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The expanded Child Tax Credit is a lifeline for working families

The expanded Child Tax Credit is a lifeline for working families
Written by Publishing Team

I consider myself a very lucky person. Every day, through my job as a patient care technician at a hospital here in Saint Petersburg, I have the opportunity to help new and expectant mothers start their lives as a family from the horizon.

For most of us in this profession, we don’t do this job because it pays well, because it doesn’t, or because it’s flashy, because it isn’t. We do this work because the opportunity to help others while supporting our families is a call that was too loud to ignore.

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Kadeira Bryant [ Provided ]

However, many of us, and many of these new families we’re helping, still struggle with paying the bills each month and making sure our kids have all the things they need in a happy, healthy home. But these are not unique stories in our state. With the costs of things like housing and utilities continuing to rise in Florida, it is getting more and more difficult to balance our budgets while leaving nothing else to plan for future emergencies or a new backpack for our kids.

That’s why I was excited last year when I received the first installment of the expanded children’s tax credit that was passed as part of the US bailout from President Joe Biden. On the 15th of a month since last July, I’ve had the security of knowing that our family will receive a much-needed payment to help us pay for basic necessities like groceries or a trip to the doctor’s office.

It was not only my family who benefited. Across Florida, families of 3.8 million children have been able to count on a payment of up to $300 per month per child to help them stay ahead. Due to this vital program, more than 272,000 children in our state have been lifted out of poverty in the past six months.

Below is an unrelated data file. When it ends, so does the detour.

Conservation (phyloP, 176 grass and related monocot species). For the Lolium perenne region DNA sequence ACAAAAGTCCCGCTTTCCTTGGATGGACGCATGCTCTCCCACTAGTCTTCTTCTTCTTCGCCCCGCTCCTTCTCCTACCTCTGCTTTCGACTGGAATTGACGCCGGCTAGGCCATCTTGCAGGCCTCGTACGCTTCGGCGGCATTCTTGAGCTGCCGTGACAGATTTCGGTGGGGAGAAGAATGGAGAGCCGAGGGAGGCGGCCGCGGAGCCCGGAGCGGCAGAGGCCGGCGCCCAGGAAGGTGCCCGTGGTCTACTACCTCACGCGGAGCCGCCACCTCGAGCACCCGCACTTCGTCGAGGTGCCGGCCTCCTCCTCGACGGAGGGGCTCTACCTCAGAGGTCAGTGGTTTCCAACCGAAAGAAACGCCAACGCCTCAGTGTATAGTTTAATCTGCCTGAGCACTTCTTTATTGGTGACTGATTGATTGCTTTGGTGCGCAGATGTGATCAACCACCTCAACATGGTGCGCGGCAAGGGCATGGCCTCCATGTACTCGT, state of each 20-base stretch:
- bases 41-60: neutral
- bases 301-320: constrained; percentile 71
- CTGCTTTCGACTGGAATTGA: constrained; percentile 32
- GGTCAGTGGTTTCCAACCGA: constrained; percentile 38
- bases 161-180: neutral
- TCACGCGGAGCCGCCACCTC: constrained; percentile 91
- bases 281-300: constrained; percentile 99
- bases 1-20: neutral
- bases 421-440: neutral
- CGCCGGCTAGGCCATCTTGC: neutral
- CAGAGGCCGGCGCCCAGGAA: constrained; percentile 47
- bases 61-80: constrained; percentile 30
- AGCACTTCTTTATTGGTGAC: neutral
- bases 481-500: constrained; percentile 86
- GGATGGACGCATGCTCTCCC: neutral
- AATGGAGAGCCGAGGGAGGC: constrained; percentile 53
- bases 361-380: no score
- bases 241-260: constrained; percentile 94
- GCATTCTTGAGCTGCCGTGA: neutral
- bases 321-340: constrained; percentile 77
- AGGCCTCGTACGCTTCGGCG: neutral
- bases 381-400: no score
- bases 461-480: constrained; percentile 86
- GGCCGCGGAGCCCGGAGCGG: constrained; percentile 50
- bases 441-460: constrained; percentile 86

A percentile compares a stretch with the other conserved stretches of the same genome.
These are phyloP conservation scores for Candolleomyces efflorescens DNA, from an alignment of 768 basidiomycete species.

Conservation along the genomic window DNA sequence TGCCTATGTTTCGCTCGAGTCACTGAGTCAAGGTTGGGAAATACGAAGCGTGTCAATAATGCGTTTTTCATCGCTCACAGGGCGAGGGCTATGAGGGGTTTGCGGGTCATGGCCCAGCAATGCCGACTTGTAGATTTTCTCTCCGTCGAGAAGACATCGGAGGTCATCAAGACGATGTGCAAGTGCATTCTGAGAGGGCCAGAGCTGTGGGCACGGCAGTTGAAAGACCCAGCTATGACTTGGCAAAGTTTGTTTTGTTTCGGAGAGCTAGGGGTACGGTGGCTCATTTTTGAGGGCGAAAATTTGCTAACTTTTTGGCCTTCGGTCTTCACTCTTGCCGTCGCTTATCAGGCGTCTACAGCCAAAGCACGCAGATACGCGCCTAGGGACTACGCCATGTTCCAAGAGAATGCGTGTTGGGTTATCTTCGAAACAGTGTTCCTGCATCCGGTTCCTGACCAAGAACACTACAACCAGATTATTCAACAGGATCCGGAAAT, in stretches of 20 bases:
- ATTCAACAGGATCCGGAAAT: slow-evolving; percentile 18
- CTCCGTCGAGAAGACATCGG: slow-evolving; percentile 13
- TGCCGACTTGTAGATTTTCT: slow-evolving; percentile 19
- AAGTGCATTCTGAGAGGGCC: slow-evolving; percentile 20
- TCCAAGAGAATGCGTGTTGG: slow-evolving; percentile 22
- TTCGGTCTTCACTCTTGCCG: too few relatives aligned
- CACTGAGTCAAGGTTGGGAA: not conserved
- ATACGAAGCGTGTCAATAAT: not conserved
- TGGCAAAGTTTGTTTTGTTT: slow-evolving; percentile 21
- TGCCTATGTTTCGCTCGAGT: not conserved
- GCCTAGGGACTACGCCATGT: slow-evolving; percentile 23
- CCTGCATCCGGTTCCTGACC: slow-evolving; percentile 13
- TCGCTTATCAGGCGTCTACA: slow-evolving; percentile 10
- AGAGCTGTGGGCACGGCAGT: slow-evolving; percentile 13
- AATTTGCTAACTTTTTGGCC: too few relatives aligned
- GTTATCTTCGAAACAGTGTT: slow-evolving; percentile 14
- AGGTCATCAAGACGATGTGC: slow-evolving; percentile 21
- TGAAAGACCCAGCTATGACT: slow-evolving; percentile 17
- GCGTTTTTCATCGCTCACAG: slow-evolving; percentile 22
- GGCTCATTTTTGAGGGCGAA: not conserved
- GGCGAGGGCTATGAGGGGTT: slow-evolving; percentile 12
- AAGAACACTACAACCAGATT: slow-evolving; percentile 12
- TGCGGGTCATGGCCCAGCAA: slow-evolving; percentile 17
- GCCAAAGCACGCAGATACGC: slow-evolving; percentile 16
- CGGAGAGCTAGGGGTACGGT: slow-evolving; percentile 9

But when I checked my bank account on January 15th, that payment didn’t show up. This is because Republicans like Senators Marco Rubio and Rick Scott are preventing the continuation of this life-changing program for working families across Florida. This is after they voted against the Extended Child Tax Credit in the first place. They make politics stand in the way of helping those who need it most, our children. It is not only bad politics, it is heartlessly concerned with its duty to help those who have been elected to serve.

We need to support the passage of the Building Back Better Act so that families like mine and the ones I serve can continue to benefit from the expanded Child Tax Credit.

I know what this program means to my family and I know there are thousands of families just like us who have been able to rest a little easier at night these past six months without the burden of worrying about whether all the bills will be paid. Please don’t take this lifeline away from us.

Kaderah Breant is a patient care technician who works with mothers and babies at Northside Hospital in St. Petersburg. It is a proud member of the 1199 Uniform Degree of Eastern Health Workers, the largest health care workers union in Florida representing members in approximately 80 nursing homes and 30 hospitals across the state.

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